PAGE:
Mauritania Stories and Tips

Part 1: Borderline Issues

Yes, I know Nioro is in Mali but the Mauritanian border post is there. I gather it’s been moved some time recently and before, once through the Malian border post, there was a sort of limbo area of some miles before you reached the Mauritanian border post. Of course, like much of the stuff you’re told in this neck of the woods, this could be just another one of those things you hear that may or may not be the case. As both border posts are out in the sticks and in the middle of a particularly uninspiring stretch of scrub, it certainly seems a good idea socially to have the posts within shouting distance. At least the guards can chat loudly to each other until one of the posts gets moved again. Oh and, when I say border post, I should perhaps be more specific and say border "tent."

So anyway, there were two of us in the truck and we were heading back to the UK. The driver was Claire who had been our trip leader round Mali and I shouldn’t really have been there at all, but that’s a different story. Claire had driven down through Mauritania the previous October with a male colleague so she had a fair idea of what to expect, particularly at police checkpoints and border posts. We drove up to the border post in our long-sleeved t-shirts and headscarves. The truck was an alcohol-free zone; we’d hidden our cigarette supplies, put cameras away and, to be on the safe side we’d sprayed the cab with deodorant to mask any lingering whiff of nicotine – not that it did much for the lingering whiff of us! Both of us had also suddenly lost any ability we may have had to speak anything other than the most rudimentary French. I’d taken another handful of painkillers half an hour before and, whilst I hadn’t managed to rustle up a friendly smile, I could at least manage a friendly grimace. We were ready.

Well daahlings, was I the disappointed one. I’d been expecting at least some sort of minor shake-down but in fact it was more like watching someone revising for, and then sitting a GCSE – and just as exciting. The guy not only studied our passports as if they were the set texts for the literature exam, unusually he was even reading them the right way up. He asked a few pertinent and intelligent questions, thought for a moment then opened an enormous ledger. Time slowed. I’ve never seen anybody write in slow motion before – it’s fascinating. The only noise was the breeze flapping the side of the tent and the faint scratching of nib on paper. In the corner of the tent, lying on his side on a blanket, was a similarly clad camouflaged soldier holding a glass of mint tea to his mouth. A small enamel teapot sat on a tiny pile of glowing embers on the ground. Even the sweat running down everyone’s foreheads was in slow motion. It was very peaceful. Bizarre eh? I’d gone in expecting hell and came out having had some sort of nirvana like experience. Can you believe that some people actually pay thousands of pounds to go to exotic locations to be taught how to do stuff like that?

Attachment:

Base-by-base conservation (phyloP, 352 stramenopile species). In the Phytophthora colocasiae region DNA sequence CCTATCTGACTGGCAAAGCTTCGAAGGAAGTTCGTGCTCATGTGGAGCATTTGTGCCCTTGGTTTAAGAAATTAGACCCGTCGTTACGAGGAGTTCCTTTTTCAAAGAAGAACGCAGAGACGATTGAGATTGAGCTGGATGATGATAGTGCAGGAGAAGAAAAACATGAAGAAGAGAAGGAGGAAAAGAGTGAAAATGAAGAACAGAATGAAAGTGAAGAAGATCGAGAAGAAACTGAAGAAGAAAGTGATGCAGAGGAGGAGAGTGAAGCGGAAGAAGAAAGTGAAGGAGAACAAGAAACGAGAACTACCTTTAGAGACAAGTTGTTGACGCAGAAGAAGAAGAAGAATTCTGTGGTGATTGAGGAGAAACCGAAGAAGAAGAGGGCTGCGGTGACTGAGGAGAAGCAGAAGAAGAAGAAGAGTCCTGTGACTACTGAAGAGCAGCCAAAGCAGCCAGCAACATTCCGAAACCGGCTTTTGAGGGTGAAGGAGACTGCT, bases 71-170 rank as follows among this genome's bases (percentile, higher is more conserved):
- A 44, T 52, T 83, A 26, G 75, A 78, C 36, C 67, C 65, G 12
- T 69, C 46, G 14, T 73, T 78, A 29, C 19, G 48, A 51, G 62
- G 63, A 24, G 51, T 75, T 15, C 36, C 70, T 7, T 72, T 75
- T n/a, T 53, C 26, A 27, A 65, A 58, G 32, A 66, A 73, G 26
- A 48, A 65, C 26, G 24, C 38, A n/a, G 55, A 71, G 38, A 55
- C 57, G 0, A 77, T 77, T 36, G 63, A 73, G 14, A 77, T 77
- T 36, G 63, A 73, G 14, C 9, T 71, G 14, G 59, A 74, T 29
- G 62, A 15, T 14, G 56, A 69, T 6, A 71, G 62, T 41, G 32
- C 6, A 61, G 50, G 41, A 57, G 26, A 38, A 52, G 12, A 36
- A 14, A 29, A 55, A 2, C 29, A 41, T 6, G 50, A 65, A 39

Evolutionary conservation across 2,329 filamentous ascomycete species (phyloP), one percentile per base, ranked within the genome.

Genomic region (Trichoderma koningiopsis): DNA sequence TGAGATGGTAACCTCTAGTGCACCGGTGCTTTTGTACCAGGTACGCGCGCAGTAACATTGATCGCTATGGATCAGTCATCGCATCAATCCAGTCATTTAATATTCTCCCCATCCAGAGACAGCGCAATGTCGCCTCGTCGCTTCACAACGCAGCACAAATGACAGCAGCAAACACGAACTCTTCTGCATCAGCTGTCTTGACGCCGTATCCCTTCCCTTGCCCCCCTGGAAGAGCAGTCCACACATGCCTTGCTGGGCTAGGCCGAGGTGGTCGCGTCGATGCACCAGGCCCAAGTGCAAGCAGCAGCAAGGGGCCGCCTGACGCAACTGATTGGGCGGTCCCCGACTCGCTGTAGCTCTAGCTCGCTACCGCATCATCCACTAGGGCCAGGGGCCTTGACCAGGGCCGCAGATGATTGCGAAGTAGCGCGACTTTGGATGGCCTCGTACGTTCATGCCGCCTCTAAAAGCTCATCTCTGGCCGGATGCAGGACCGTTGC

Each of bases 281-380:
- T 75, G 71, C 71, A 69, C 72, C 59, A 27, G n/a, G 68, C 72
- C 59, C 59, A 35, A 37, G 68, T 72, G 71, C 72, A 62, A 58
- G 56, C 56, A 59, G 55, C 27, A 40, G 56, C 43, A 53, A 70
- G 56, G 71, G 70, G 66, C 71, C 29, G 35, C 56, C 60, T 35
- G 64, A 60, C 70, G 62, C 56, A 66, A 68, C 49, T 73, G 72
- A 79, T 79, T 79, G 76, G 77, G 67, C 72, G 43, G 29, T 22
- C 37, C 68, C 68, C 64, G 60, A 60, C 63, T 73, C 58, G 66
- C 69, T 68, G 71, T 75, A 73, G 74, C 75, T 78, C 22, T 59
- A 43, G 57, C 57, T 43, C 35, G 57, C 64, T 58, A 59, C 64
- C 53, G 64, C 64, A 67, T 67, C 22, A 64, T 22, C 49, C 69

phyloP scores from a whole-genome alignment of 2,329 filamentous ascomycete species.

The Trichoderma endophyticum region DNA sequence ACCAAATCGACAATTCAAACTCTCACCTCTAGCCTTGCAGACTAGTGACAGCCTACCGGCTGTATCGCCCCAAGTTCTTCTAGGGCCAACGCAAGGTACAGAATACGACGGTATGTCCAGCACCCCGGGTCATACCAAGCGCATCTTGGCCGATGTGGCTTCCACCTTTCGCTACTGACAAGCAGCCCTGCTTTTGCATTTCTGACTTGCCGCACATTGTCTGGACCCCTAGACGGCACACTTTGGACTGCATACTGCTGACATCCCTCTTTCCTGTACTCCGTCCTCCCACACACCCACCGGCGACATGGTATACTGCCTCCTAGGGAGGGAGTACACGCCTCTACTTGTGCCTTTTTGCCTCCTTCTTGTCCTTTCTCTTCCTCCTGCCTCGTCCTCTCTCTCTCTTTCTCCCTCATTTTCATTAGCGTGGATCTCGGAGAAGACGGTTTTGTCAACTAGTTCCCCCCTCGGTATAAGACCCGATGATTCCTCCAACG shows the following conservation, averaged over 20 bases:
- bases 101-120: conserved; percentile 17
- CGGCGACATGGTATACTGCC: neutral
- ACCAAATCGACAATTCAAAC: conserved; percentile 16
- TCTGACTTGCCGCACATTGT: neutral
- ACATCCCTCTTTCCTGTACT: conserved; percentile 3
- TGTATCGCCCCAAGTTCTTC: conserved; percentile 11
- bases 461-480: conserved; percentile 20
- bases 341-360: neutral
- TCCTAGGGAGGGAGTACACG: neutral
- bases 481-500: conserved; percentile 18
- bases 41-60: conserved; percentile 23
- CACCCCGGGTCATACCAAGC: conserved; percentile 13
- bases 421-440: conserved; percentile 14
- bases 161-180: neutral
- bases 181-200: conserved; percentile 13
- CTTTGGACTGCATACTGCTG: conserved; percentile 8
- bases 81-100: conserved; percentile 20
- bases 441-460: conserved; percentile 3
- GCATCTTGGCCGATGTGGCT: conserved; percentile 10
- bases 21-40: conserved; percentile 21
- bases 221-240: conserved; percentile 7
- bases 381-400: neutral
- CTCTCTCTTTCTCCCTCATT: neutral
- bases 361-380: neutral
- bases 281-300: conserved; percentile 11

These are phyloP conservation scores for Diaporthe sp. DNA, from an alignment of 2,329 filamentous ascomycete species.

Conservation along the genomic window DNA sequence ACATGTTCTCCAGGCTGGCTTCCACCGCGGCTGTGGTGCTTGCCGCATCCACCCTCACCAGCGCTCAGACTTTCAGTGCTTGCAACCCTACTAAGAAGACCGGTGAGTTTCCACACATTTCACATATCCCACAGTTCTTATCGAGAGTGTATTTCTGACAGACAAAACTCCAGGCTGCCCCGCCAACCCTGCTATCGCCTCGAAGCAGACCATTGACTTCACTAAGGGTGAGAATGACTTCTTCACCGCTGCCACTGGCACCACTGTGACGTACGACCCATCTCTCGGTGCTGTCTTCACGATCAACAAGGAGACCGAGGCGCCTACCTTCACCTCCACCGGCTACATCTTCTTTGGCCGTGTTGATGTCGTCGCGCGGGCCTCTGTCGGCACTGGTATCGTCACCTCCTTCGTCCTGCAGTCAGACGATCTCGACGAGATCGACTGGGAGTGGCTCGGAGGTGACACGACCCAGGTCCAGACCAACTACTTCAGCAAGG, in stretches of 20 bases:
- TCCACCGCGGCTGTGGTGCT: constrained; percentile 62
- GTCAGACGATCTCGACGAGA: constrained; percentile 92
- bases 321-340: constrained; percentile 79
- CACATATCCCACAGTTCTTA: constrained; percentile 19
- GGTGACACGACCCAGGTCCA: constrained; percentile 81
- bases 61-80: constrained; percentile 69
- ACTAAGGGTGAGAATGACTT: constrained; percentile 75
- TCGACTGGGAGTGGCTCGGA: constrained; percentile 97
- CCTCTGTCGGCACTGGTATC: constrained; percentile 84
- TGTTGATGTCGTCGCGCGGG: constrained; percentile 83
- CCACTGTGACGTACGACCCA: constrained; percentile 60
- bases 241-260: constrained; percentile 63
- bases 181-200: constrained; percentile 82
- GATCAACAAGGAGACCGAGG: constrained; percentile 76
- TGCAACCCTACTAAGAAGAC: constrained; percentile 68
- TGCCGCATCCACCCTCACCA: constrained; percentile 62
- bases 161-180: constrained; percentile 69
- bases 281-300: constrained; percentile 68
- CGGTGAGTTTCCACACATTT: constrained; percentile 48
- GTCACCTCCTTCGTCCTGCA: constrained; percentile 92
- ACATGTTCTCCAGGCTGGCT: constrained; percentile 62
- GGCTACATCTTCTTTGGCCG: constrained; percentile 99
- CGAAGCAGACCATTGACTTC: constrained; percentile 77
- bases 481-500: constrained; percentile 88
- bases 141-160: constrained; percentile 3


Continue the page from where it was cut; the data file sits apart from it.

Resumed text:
Anyway, it didn’t last. Maybe 50 yards or so after the border tent there was another checkpoint. It was unclear which of the small cluster of reed huts on either side of the road was the actual checkpoint. But you had to stop because one half of the road was blocked by three upturned oil drums and the other half by a red and white striped bamboo pole. In the shade of the huts a few small groups of men were talking. I waved at the guys on the left and Claire waved to the guys on the right. We had already locked our doors but had the windows rolled down. A guy on my side of the road got up and strolled over the pitted tarmac to my window. His left hand reached up and tried to open my door. He spoke to us in French but mysteriously, we didn’t speak French anymore.

"Hello! How are you?" shouted Claire over the top of me at the "officer," "Do you want our passports?"